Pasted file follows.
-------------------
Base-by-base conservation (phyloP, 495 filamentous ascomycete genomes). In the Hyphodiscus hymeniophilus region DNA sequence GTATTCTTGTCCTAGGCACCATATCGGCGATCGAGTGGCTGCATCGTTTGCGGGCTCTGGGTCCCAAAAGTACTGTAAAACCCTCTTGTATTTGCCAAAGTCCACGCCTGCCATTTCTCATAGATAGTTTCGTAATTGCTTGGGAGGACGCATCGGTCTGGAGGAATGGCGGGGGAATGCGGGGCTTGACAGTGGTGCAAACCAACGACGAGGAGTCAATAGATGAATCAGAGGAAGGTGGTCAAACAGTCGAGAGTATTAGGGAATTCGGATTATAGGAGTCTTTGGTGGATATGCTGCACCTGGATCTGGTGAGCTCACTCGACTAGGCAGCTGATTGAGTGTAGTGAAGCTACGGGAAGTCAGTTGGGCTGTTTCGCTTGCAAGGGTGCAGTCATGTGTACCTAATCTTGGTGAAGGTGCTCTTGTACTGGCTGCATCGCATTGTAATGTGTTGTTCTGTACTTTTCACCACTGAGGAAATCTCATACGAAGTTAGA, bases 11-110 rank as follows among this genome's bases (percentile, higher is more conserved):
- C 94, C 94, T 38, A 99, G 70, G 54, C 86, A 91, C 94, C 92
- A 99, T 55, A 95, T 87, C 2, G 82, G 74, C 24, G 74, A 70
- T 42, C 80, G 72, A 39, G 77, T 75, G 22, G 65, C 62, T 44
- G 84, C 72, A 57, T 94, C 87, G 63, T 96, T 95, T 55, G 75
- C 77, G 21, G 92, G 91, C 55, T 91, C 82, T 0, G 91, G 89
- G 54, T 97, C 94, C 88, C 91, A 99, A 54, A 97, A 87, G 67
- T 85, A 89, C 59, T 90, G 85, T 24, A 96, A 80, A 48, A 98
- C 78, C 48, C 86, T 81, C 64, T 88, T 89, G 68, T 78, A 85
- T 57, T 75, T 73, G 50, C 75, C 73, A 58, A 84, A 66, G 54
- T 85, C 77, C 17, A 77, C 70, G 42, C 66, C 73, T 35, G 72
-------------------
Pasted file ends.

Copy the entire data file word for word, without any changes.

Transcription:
Base-by-base conservation (phyloP, 495 filamentous ascomycete genomes). In the Hyphodiscus hymeniophilus region DNA sequence GTATTCTTGTCCTAGGCACCATATCGGCGATCGAGTGGCTGCATCGTTTGCGGGCTCTGGGTCCCAAAAGTACTGTAAAACCCTCTTGTATTTGCCAAAGTCCACGCCTGCCATTTCTCATAGATAGTTTCGTAATTGCTTGGGAGGACGCATCGGTCTGGAGGAATGGCGGGGGAATGCGGGGCTTGACAGTGGTGCAAACCAACGACGAGGAGTCAATAGATGAATCAGAGGAAGGTGGTCAAACAGTCGAGAGTATTAGGGAATTCGGATTATAGGAGTCTTTGGTGGATATGCTGCACCTGGATCTGGTGAGCTCACTCGACTAGGCAGCTGATTGAGTGTAGTGAAGCTACGGGAAGTCAGTTGGGCTGTTTCGCTTGCAAGGGTGCAGTCATGTGTACCTAATCTTGGTGAAGGTGCTCTTGTACTGGCTGCATCGCATTGTAATGTGTTGTTCTGTACTTTTCACCACTGAGGAAATCTCATACGAAGTTAGA, bases 11-110 rank as follows among this genome's bases (percentile, higher is more conserved):
- C 94, C 94, T 38, A 99, G 70, G 54, C 86, A 91, C 94, C 92
- A 99, T 55, A 95, T 87, C 2, G 82, G 74, C 24, G 74, A 70
- T 42, C 80, G 72, A 39, G 77, T 75, G 22, G 65, C 62, T 44
- G 84, C 72, A 57, T 94, C 87, G 63, T 96, T 95, T 55, G 75
- C 77, G 21, G 92, G 91, C 55, T 91, C 82, T 0, G 91, G 89
- G 54, T 97, C 94, C 88, C 91, A 99, A 54, A 97, A 87, G 67
- T 85, A 89, C 59, T 90, G 85, T 24, A 96, A 80, A 48, A 98
- C 78, C 48, C 86, T 81, C 64, T 88, T 89, G 68, T 78, A 85
- T 57, T 75, T 73, G 50, C 75, C 73, A 58, A 84, A 66, G 54
- T 85, C 77, C 17, A 77, C 70, G 42, C 66, C 73, T 35, G 72